From the Desk of Mike Anderson: It’s Time to Create New Parts Code
Written by Mike Anderson, Autobody News
Published February 11, 2019
It’s time for this industry to resolve the parts code mess.
You probably know what I’m talking about. It’s no secret that a lot of collision repair shops, particularly those on direct repair programs, price-match parts. Rather than use an alternative (non-OEM or recycled) part, they put a new OEM part on the vehicle, billing for it at the alternative part price.
My goal here isn’t to debate whether this practice (or DRPs in general) is good or bad. Those are business decisions that aren’t the focus of what I’m calling for here.
But I am saying that the price-matching practice has negative consequences for shops.
First, the paperwork that shops give to their customers should always accurately reflect what was done to the vehicle. If you install an OEM part, the paperwork given to the customer should state that, not inaccurately indicate that an alternative part was used.
Second, price-matching makes it tough for a shop to have accurate financial reports. Let’s say a shop chooses to use a new OEM part, but because of how it is measured under a DRP, the part remains on the estimate as a non-OEM part. When that data gets transferred into the shop’s management system, the sale goes in as a non-OEM part, but at an OEM part cost. The system ends up overstating---sometimes wildly---the shop’s gross profit on non-OEM parts and understating the gross profit on OEM parts.
I have a degree in accounting, and I work regularly with more than 350 shops, coaching them on their financials. I can’t tell you how many of those financials I look at show that the shop made, say, 70 percent gross profit on aftermarket parts and lost money on OEM parts. They didn’t really lose money on the OEM parts, and they didn’t make that much money on aftermarket parts. It’s all a coding issue. And I can tell you, accountants and bookkeepers spend countless hours trying to figure out why the gross profit information isn’t right.
So why not switch the parts code from alternative to OEM when transferring to the management system? One reason: Some shops offer some insurance companies a discount on OEM parts. So they may already be taking a hit by buying an OEM part but only charging for non-OEM, and then get hit again with the OEM discount to the insurer.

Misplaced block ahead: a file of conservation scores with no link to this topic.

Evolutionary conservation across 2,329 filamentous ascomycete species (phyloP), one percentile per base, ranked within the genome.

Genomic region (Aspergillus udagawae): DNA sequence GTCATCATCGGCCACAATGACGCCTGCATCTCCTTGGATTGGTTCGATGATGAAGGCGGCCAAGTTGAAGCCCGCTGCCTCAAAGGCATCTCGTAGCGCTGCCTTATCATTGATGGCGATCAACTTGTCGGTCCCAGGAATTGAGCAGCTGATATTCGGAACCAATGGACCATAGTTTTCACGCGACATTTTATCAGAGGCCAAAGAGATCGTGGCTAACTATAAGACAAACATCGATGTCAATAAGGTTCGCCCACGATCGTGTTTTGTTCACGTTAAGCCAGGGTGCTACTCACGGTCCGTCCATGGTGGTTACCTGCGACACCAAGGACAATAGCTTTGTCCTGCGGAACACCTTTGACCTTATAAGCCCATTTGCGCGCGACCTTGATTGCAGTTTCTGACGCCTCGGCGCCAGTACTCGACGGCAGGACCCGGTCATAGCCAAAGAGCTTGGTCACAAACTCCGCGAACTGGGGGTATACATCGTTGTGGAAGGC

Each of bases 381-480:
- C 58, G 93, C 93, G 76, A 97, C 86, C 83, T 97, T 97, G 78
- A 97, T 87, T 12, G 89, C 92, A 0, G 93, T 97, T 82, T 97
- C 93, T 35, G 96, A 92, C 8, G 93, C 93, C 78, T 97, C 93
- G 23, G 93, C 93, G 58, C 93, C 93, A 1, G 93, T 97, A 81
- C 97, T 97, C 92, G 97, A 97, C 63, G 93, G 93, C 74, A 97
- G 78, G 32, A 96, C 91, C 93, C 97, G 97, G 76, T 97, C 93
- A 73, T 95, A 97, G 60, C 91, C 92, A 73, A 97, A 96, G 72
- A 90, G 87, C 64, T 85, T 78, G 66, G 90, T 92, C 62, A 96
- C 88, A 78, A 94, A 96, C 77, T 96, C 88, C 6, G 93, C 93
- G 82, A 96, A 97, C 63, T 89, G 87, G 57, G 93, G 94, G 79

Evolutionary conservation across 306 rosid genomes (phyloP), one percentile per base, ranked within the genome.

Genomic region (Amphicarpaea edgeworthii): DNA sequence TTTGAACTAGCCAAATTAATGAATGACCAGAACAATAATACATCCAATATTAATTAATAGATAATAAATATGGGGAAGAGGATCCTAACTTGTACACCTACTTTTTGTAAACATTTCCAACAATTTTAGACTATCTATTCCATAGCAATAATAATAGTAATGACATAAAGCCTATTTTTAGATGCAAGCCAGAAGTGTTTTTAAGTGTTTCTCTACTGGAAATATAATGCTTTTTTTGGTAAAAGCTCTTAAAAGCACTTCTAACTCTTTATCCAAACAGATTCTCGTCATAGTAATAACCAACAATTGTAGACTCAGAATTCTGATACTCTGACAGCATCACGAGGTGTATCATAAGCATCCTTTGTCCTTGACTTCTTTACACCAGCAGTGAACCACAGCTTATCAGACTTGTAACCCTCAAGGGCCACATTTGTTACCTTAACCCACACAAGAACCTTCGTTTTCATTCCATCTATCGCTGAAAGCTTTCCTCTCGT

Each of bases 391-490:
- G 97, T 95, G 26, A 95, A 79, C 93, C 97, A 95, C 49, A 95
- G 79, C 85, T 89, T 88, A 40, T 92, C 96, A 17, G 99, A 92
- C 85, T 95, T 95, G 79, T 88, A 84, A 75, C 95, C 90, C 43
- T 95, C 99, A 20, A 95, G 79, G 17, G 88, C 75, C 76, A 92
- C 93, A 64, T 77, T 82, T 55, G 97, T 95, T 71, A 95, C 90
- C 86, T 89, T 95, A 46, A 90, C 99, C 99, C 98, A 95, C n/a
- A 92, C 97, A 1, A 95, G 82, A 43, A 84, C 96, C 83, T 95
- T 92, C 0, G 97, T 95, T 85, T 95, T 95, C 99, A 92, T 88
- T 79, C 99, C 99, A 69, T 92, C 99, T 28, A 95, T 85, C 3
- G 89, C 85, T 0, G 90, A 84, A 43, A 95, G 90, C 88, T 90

A third potential downside to all this for shops: It’s known that many automakers are moving toward using scorecards to evaluate the performance of their certified collision shops. Shops that are certified and have DRP agreements will be faced with the risk of coding an OEM part they use as an alternative part to not hurt their DRP score, only to have that hurt their scorecard for OEM parts usage with the automaker certifying their shop.
Some people will suggest that price-matched parts could be coded as “opt-OE.” But that label has become so convoluted and misused as a parts type category. Some automakers have an “opt-OE” part that they sell, for example, and others don’t recognize that label at all. The California Bureau of Automotive Repair has said “opt-OE” and “alt-OE” aren’t adequate as parts descriptors.
At the end of the day, I believe there’s a simple solution to all this. We need to recognize a new parts-type code in the estimating and management systems. If you price-match a part, you use that new code so your management and accounting systems recognize the sale and cost as an OEM part. You get accurate financial statements without skewing your OEM or alternative parts usage numbers with either an insurer or an automaker.
Now, some stakeholders in the industry may not want this to happen. But it’s not fair for shops to suffer from the current accounting nightmare and the risk of “being damned if they do, damned if they don’t” in terms of competing scorecards.
I’m imploring the organizations in our industry that can make this happen---the information providers, CIECA, the Collision Industry Conference, the trade associations, etc.---to make this a priority.
It’s time to make this change.